challenges in India,” says Goh. Likewise, Goh says
Scoot’s joint venture with Thailand’s Nok Air, Nok
Scoot, is also an example of it “branching out beyond
its comfort zone of the past”.
SIA is also looking at adjacent businesses in a
more deliberate way, says Goh, pointing to the
airline’s Singapore-based joint training centre with
Airbus, Airbus Asia Training Centre.
In technology, SIA is investigating security, mobile
devices, Big Data and social media developments,
Even when SIA isn’t first to market with a
development, it looks at how it can do things
differently, as evidenced by the recent launch of its
Premium Economy service. Ben Orson, managing
director of JPA Design, which has worked with SIA
on its designs for 20 years including its latest Premium
Economy, revealed at the Future Travel Experience
(FTE) Asia Expo in Singapore late last year, how the
partners worked to differentiate SIA’s product.
“SIA knew they were coming into a [premium
economy] market that’s mature and they had to
pitch above that,” says Orson, noting that premium
economy was introduced more than 20 years ago,
featuring more leg-room, more seat width, more
recline, additional stowage, larger IFE screen and
“anything bigger than economy that doesn’t offer
a flatbed”. Orson says: “A lot of premium economy
products are economy seats spread out. Premium
economy is an established market and we needed
to decide where we wanted to fit in.” It did so by
focusing on details and optimisation of features.
SIA’s Premium Economy seat is based on the Zim
Flugsitz BC-01, with the addition of an individual
reading light, leather upholstery, different stitch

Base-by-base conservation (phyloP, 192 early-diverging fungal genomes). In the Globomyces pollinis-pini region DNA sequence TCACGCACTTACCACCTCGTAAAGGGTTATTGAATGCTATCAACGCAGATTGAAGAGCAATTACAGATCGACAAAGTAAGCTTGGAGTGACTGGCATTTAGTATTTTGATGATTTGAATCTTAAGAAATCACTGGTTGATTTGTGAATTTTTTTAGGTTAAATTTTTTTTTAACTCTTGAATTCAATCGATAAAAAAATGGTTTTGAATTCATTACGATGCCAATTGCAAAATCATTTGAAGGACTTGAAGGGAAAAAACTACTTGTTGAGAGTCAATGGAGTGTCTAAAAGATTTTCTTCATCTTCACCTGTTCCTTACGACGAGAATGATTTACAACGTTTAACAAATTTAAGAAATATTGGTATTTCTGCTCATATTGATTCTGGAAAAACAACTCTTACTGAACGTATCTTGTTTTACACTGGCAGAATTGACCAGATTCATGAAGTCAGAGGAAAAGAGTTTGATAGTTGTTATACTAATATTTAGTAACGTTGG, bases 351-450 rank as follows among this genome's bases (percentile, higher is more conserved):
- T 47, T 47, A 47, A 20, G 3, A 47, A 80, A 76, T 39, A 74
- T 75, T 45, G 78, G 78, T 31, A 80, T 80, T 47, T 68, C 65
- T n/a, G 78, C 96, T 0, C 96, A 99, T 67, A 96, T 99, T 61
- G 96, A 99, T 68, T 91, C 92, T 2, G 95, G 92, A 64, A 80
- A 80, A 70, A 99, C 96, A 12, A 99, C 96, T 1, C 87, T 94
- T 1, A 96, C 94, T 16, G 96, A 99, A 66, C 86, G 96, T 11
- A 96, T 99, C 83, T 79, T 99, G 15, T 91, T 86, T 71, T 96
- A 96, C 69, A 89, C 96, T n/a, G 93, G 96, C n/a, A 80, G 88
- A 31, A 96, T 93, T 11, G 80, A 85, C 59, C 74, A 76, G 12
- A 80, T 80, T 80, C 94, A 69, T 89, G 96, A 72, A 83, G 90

pattern, USM and standard power supply, leg rest
and calf support and a new centre console. It also
features, at 13.3 inches, the largest IFE screen in
its class, along with laptop and magazine stowage,
and a completely redeveloped seat back. Overall,
Premium Economy is strongly differentiated from the
airline’s other cabins, says Orson.
In its design, JPA took note of the “importance of
status in Asia”, says Orson. “We needed a seat that
resonated with status aspirations,” he says, which
resulted in a differentiated and elevated space in the
cabin. The designer also moved away from SIA’s
normal colour palette, adopting instead a colour
scheme of greys with accents of orange and powder
blue for a more youthful appearance.
“It’s unashamedly premium. There’s a lot of
functionality there, but also brightness and mild
ostentation,” he says, pointing to details such as the
stitching on the seat which is similar to that found
on Louis Vuitton and Bentley products and the high
quality of materials used. The response has been
extremely positive, according to Orson. ✈
Singapore Airlines is one of the most
innovative airlines in the region. Emma
Pushing the boundaries
JPA Design moved away
from SIA’s normal colour
palette in Premium Econ-
omy, adopting instead a
colour scheme of greys
with accents of orange and
powder blue for a more
4/02/2016 7:29:54 PM